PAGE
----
Warning – FULL SPOILERS for Tonight’s “Identity and Change”:

I didn’t love Agents of S.H.I.E.L.D.’s first entry into the Hydra-fied “What If” world, if only for the fact that its artificial nature and rulebook felt like writers having their cake with an alternate reality, without establishing any actual stakes to the different choices and characters populating it (See: LOST’s flash-sideways). It’s a terribly timely vision on its own, to envision Hydra’s America as a police state rounding up “subversives,” but a world “What If” spent more time explaining and adjusting to than saying anything meaningful with its re-imagined cast.

“Identity and Change” still busied itself a bit in that regard – catching us up with Mack, Mace and Radcliffe – but definitely had a better handle on the underlying emotions of this brave new world. We’ve seen Mack’s reluctant-but-brutal heroics for three seasons, and even if the “Framework” felt a bit vague* with the significance of Mack’s daughter, it felt distinctly in line with the character that he’d aid Hydra to protect his child, but ultimately seek to right that wrong by joining Mace’s resistance. For brevity’s sake, Mace is already on the side of the angels, and writers were wise to keep Radcliffe as Radcliffe in order to explain some of Aida’s agenda in remaking the world.

*If you’ll recall, the real “Hope” died after only four days, making Mack’s daughter a projection, rather than memory. That’s where I get a bit fuzzy on this reality; like why Aida can rewrite the world to delete all exits, but still needs Skye to implicate herself before Hydra can arrest her. Shouldn’t Aida just *know* Skye doesn’t belong there, and order her capture? And what significance does killing Agnes have, if the character’s body is already dead in the real world?

Agents of SHIELD Identity and Change Review
And will someone give poor Brett Dalton the new bathroom code?

Still, Radcliffe’s return is where “Identity and Change” does some of its most interesting work; snapping into focus that Aida is now entirely sentient in her role as Madame Hydra. In her eyes, the real world is a “Looking Glass” where she’d been enslaved and humiliated with the initial for “Artificial” at the front of her own name. Mallory Jansen has gotten to play a great many sides to this character in Season 4, and the Madame Hydra personality sees Aida at her most fully realized; towering over her maker, and genuinely concerned with keeping Fitz in her vision of a happy (if totalitarian) existence.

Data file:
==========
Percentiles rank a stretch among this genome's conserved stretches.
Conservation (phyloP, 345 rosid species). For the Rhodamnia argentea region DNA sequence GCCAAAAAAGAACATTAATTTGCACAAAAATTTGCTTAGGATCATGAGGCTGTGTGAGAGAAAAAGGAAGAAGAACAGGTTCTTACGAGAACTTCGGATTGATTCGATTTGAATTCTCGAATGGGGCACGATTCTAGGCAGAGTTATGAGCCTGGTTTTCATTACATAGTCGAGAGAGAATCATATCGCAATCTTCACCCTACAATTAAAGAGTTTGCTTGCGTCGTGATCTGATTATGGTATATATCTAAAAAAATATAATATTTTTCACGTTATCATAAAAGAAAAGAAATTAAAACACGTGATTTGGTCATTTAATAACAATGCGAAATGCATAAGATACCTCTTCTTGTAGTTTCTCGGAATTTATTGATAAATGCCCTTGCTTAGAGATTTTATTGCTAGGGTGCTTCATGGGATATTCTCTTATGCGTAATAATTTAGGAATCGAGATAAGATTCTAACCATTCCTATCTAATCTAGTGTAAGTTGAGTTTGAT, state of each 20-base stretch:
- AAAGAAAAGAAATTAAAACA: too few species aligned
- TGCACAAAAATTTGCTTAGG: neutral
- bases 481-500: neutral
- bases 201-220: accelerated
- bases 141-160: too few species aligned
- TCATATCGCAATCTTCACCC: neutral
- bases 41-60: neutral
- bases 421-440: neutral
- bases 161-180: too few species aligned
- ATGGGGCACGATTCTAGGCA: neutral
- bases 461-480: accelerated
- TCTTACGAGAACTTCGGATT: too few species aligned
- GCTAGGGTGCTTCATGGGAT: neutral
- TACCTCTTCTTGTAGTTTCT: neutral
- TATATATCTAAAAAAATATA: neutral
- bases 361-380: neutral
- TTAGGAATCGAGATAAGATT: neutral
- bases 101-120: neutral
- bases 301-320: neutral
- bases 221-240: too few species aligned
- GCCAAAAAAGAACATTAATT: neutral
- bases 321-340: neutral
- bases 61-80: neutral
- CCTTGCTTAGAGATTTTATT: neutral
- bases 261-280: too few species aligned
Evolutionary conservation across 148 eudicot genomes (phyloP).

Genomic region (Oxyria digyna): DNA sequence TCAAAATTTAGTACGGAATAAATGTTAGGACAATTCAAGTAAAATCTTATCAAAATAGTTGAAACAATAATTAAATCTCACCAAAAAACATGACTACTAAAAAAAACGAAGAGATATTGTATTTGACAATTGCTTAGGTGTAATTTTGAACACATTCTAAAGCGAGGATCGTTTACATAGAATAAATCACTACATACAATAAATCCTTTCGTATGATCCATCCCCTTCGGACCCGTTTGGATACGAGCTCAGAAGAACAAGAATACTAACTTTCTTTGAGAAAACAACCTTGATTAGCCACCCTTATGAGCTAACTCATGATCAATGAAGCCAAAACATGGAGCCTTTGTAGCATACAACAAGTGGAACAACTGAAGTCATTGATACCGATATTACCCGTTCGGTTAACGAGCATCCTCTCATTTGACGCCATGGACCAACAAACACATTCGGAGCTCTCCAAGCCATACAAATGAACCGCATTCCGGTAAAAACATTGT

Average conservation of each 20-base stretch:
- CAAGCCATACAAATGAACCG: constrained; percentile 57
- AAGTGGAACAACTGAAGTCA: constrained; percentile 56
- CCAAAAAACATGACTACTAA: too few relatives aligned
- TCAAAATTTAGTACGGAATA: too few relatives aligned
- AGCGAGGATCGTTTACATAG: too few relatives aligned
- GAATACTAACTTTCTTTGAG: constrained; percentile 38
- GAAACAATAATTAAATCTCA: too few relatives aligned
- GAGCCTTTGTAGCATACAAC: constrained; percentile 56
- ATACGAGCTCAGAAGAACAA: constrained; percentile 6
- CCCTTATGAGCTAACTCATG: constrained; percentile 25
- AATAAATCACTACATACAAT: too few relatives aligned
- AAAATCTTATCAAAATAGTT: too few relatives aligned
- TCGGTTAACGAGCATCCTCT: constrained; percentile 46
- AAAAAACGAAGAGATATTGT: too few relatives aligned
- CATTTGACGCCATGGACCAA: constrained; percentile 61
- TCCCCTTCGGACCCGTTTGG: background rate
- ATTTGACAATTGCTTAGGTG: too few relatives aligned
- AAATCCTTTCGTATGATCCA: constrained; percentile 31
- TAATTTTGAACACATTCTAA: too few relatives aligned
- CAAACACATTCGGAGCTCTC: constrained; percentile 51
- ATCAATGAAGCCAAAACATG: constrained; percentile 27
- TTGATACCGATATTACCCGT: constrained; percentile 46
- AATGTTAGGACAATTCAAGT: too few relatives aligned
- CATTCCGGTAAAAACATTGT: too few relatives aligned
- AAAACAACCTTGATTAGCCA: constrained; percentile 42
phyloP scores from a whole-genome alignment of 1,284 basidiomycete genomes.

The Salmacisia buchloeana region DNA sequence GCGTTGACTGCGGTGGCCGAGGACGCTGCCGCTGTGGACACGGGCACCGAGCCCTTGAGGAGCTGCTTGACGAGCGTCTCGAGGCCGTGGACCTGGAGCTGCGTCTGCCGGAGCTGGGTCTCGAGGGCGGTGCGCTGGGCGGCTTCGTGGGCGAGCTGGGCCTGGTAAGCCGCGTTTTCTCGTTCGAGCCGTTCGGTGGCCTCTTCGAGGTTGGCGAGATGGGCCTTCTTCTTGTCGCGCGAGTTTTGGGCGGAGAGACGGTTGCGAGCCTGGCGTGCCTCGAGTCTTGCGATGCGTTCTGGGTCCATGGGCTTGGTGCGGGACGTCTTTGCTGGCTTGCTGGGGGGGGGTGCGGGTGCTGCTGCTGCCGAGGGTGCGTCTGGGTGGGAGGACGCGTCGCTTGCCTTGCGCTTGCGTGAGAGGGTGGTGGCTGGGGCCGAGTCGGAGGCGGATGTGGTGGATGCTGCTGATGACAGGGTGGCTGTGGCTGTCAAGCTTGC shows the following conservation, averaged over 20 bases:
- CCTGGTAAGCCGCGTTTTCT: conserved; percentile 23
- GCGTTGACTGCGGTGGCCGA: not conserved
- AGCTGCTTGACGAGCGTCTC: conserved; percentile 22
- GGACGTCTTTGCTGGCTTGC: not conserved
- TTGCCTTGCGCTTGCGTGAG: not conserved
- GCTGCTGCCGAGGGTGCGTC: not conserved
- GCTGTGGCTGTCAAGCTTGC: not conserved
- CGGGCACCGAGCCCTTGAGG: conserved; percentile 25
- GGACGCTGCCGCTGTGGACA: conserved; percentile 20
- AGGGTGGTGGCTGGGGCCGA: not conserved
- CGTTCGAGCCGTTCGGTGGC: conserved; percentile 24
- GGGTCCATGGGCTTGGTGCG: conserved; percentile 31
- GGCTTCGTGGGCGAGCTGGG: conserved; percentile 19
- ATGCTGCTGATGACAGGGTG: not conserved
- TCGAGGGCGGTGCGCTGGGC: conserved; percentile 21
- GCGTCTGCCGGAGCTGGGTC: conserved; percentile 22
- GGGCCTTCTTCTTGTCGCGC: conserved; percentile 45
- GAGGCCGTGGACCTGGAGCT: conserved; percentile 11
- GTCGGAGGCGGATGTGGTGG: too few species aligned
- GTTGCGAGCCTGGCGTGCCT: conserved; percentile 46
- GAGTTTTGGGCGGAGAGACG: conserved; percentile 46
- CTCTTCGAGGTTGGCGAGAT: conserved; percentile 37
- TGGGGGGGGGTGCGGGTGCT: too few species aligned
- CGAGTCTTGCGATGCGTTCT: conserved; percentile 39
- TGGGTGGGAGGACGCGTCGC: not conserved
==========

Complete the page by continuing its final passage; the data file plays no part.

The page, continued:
It’s a disturbing notion that Fitz would reciprocate some genuine underlying affection for Aida, to fuel there relationship here, and the fact that he ultimately chooses to side with Hydra and kill Agnes speaks volumes about where the real Fitz’s head is at. That (and Simmons’ subsequent devastation) are the kind of emotional depths this “Framework” reality can plumb, as opposed to something like Ward’s return. At this point, Ward’s presence still feels more like an interest in re-hiring Brett Dalton, than anything that speaks to Skye’s memory of the character.

The only piece of this puzzle still missing is that of May’s utter investment in her role as Hydra muscle – decent foil for Skye though she may be –  and that ultra-bleak ending guarantees Skye and May will be spending more time together in the coming weeks. I still worry about the remainder of Season 4 losing ground for any events in the real world (remember how “The Superior” is a head in a jar now?), but tonight’s Identity and Change” had such a better handle on what this final “pod” can be.


  • More kooky, soap-making, superhero costume-sketching Coulson, please.
  • Did I miss a line explaining the absence of Hope’s mother? Probably for the best to concentrate on establishing one emotional bond, but still.
  • So, is Mace actually an Inhuman in this reality?
  • Moratorium on the phrase “make _______ great again,” now and forever.
  • Are the interrogation rooms themselves not bugged, that May wouldn’t hear Skye going easy on Hope, or confessing to Mack without a hidden microphone in his hands?
  • Mallory Jansen is 27 years old. 27! I’d have believed if you told me she was anywhere from 20-45.

Agents of S.H.I.E.L.D. Season 4 will continue Tuesday, April 18 with “No Regrets,” airing at 10:00 P.M. on ABC.

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